Happy Wednesday! On Monday, I demonstrated a quick technique for making Half Square Triangles (HSTs) from pre-cut squares. Yesterday, I demonstrated a simple technique for making multiple Half Square Triangles using pre-cut strips. In today’s post, I’ll illustrate how to make multiple HSTs at once using two wider strips of fabric. I’ll create HSTs using fabric pieces approximately the size of a Fat Quarter (FQ).
Good quality thread is another important notion to have when sewing and quilting. With time, I’ve learned that if I buy good fabric, I should also buy quality threads.
Though it’s true I have a tiny obsession with thread in multiple weights and colors, I most often use 50-weight thread in either grey or cream for piecing mixed-colored fabrics. I’ve found these basics blend well with most colors.
That said, I also love to match thread colors to my chosen fabrics whenever I can. Sometimes, while in the midst of working on a quilt, I’ll change the threads to match!
When at home, this is easy. I just open my thread drawer and pick out the color I need. When I’m at a workshop or a retreat and not too sure of the color threads I’ll need while I’m there, I bring my Gütermann 26-piece 100% Cotton 100m Thread Set with Storage Box. With 26 colors, I’m sure to find the color I need.
Let’s get started with today’s HST technique.
Unlike earlier this week, I won’t begin by cutting 4” strips. Instead, today, I’ll make HSTs using larger pieces of fabric.
With this method, I find it easiest to work with pieces of fabric roughly the size of a Fat Quarter (FQ) fabric. The quantity of HSTs I can create from one FQ depends on the size of the squares needed to make each HST unit. For this week’s project, the squares need to measure 4” x 4”.
Remember, a FQ normally measures approximately 18” x 21”. Working with 4” x 4” squares, I can get a grid of four rows of five squares (20 – 4” x 4” squares) from one FQ measuring 16” x 20”.
Working with yardage gives me some flexibility; I get to choose the dimensions of the piece of fabric I’ll cut for my HST grid. Although my fabric pieces only need to measure 16” x 20”, I like to cut them a bit bigger. I’ll cut a piece measuring 17” x 21” from each of the red and blue fabrics.
After cutting the red and blue fabric pieces, draw lines on the wrong side of one of fabric piece with your Chaco liner at 4” intervals both horizontally (across) and vertically (from top to bottom) as shown.
The next step is to draw diagonal lines.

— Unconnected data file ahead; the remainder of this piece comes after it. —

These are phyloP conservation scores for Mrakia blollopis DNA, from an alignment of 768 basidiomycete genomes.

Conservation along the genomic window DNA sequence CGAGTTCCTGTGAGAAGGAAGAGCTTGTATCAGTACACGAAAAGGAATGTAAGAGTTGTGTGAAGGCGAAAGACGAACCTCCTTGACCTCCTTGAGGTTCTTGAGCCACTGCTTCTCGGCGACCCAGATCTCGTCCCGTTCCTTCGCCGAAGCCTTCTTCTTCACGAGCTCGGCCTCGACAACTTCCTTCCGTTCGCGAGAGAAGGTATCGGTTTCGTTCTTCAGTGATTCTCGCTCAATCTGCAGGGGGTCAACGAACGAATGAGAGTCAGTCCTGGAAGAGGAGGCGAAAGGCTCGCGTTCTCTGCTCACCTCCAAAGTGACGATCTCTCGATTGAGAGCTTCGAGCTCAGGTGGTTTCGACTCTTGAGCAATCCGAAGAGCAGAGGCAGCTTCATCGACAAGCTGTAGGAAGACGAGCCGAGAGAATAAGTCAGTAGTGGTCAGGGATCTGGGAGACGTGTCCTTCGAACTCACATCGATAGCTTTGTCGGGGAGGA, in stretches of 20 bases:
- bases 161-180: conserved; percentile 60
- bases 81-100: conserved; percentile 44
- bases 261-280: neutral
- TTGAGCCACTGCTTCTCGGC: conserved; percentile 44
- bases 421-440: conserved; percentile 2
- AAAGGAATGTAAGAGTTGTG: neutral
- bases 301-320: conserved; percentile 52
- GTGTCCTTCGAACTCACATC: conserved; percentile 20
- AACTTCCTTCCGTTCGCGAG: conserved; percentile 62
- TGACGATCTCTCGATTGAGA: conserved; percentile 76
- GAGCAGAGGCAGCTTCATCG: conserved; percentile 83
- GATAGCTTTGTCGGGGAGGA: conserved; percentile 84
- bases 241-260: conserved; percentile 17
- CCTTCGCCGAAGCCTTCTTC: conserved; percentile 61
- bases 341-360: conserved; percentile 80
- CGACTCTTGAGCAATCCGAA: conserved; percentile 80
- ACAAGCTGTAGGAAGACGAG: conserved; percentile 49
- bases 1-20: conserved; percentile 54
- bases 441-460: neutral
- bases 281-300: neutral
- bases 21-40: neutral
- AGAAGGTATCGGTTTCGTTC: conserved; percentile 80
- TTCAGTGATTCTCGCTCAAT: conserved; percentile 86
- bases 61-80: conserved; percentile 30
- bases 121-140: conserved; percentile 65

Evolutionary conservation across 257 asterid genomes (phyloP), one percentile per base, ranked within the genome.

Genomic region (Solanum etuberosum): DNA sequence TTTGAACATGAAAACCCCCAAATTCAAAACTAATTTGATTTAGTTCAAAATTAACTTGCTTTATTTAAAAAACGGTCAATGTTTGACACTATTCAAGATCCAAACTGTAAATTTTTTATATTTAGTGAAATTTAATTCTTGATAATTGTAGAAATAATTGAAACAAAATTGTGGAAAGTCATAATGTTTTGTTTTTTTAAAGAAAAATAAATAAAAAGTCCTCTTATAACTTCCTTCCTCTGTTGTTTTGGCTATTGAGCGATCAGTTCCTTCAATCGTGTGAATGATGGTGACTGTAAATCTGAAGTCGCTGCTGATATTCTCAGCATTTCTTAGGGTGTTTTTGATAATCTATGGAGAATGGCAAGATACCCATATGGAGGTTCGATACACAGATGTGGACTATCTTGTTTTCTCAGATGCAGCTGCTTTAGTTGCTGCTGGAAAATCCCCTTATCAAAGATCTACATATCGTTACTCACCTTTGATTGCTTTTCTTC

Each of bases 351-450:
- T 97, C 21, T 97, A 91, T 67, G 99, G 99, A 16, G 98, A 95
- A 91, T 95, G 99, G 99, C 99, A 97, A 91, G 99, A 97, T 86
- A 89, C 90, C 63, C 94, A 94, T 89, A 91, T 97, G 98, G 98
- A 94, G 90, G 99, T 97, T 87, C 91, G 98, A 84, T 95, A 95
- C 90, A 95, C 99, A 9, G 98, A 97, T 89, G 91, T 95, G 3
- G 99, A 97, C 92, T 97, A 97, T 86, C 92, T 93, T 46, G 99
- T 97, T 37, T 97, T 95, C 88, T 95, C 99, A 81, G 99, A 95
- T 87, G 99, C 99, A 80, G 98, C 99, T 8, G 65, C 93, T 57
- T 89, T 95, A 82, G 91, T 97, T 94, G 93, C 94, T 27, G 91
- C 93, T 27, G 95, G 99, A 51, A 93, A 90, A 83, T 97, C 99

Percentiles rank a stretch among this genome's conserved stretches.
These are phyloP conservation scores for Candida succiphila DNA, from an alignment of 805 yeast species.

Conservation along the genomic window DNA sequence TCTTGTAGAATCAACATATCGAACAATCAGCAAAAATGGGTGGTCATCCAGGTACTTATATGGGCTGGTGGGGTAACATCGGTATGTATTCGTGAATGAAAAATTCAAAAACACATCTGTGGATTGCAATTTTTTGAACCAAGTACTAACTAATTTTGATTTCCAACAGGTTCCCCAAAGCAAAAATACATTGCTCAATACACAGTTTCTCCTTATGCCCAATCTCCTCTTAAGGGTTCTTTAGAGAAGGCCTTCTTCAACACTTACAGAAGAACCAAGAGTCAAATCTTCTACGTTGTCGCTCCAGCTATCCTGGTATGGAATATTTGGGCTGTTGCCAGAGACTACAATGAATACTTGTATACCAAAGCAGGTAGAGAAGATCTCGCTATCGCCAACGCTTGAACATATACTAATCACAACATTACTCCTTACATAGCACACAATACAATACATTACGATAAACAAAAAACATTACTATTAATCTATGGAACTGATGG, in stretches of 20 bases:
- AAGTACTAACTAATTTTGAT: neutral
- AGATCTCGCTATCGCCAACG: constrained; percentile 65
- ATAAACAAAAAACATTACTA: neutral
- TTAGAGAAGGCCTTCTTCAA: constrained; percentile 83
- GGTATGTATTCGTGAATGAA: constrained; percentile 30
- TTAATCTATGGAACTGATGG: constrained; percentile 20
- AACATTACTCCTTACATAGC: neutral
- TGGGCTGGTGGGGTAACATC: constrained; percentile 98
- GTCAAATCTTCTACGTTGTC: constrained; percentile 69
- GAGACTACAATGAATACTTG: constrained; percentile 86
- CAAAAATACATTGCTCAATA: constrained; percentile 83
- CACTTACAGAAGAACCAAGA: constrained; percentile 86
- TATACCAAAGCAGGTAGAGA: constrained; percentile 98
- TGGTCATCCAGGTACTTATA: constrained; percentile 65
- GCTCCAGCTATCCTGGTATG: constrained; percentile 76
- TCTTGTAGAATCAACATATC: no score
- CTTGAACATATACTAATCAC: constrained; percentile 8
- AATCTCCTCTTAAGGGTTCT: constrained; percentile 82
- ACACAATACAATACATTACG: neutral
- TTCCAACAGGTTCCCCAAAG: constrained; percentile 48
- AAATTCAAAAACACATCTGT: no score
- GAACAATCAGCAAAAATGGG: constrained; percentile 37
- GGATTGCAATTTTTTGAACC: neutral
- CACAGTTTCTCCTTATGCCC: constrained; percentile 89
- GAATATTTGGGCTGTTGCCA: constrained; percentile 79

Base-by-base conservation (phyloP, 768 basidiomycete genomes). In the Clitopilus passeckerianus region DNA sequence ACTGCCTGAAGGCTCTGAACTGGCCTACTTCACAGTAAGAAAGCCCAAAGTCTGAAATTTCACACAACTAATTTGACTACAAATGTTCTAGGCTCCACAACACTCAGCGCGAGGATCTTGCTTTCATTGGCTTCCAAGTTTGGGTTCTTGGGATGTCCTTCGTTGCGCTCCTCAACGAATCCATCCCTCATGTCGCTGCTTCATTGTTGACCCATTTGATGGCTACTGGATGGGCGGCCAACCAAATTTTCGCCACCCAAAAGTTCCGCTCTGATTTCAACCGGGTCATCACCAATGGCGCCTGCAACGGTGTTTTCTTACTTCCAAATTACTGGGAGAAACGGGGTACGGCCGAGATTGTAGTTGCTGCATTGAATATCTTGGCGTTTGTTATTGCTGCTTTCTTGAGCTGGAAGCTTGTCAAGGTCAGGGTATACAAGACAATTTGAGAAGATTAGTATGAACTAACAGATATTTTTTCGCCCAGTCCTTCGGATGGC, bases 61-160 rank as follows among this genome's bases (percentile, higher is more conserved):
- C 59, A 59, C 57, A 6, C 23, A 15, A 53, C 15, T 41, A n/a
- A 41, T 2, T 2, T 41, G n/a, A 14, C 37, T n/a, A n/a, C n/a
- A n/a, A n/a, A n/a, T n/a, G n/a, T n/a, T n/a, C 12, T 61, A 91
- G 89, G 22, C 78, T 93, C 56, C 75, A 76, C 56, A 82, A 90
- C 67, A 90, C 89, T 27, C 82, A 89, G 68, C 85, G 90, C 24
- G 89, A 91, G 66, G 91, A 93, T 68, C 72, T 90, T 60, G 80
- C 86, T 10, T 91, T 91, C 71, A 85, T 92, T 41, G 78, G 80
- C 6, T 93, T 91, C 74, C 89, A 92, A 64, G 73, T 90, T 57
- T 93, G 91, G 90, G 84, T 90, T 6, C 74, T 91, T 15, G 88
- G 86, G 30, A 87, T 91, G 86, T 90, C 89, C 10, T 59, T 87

For efficiency, rather than drawing a diagonal line in each individual square, I start in one corner of the larger fabric piece and draw a diagonal line to the opposite side. Then, I pivot the ruler where the first diagonal line ended and draw the next line. I repeat this step until all the 4” x 4” squares in the grid are marked with a diagonal line.
With right sides together, pin both layers of fabric using Clover quilting pins.
Sew a ¼” seam on each side of the diagonal lines. I like using this quick method when drawing the diagonal lines as it allows me to sew one continuous line without having to stop.
Cut along all drawn lines to separate the HSTs. Press open and trim each to measure 3½” x 3½” unfinished square.
That’s it! Another easy technique for making HSTs.
This Marvel Avengers Kids in Action quilt project requires 160 HSTs. Using your preferred HST technique, construct the remaining HSTs.
Of the three HST methods I’ve demonstrated over the past few days, none is better than another, and all are easy to do. It’s up to you to choose one you like best.
Now, I need to count how many HSTs I’ve made so far, so I know how many more to create for this quilt!
Tomorrow, I’ll demonstrate the technique I use to make Quarter Square Triangles. Don’t worry, it’ll be as easy as the HST techniques I’ve already presented!
Make sure to get a Gütermann 26-piece 100% Cotton 100m Thread Set with Storage Box. It’s guaranteed to have the required color you need. And since you’re purchasing the cotton collection, consider picking up the Gütermann 26-piece Sew-All 100m – Thread Set in Acrylic Box – Assorted Colors (Sew-All Polyester) as well!
This is part 3 of 5 in this series
Go back to part 2: 5 easy steps for making multiple Half Square Triangles at once!
Go to part 4: THE tool you need for fast and easy chain piecing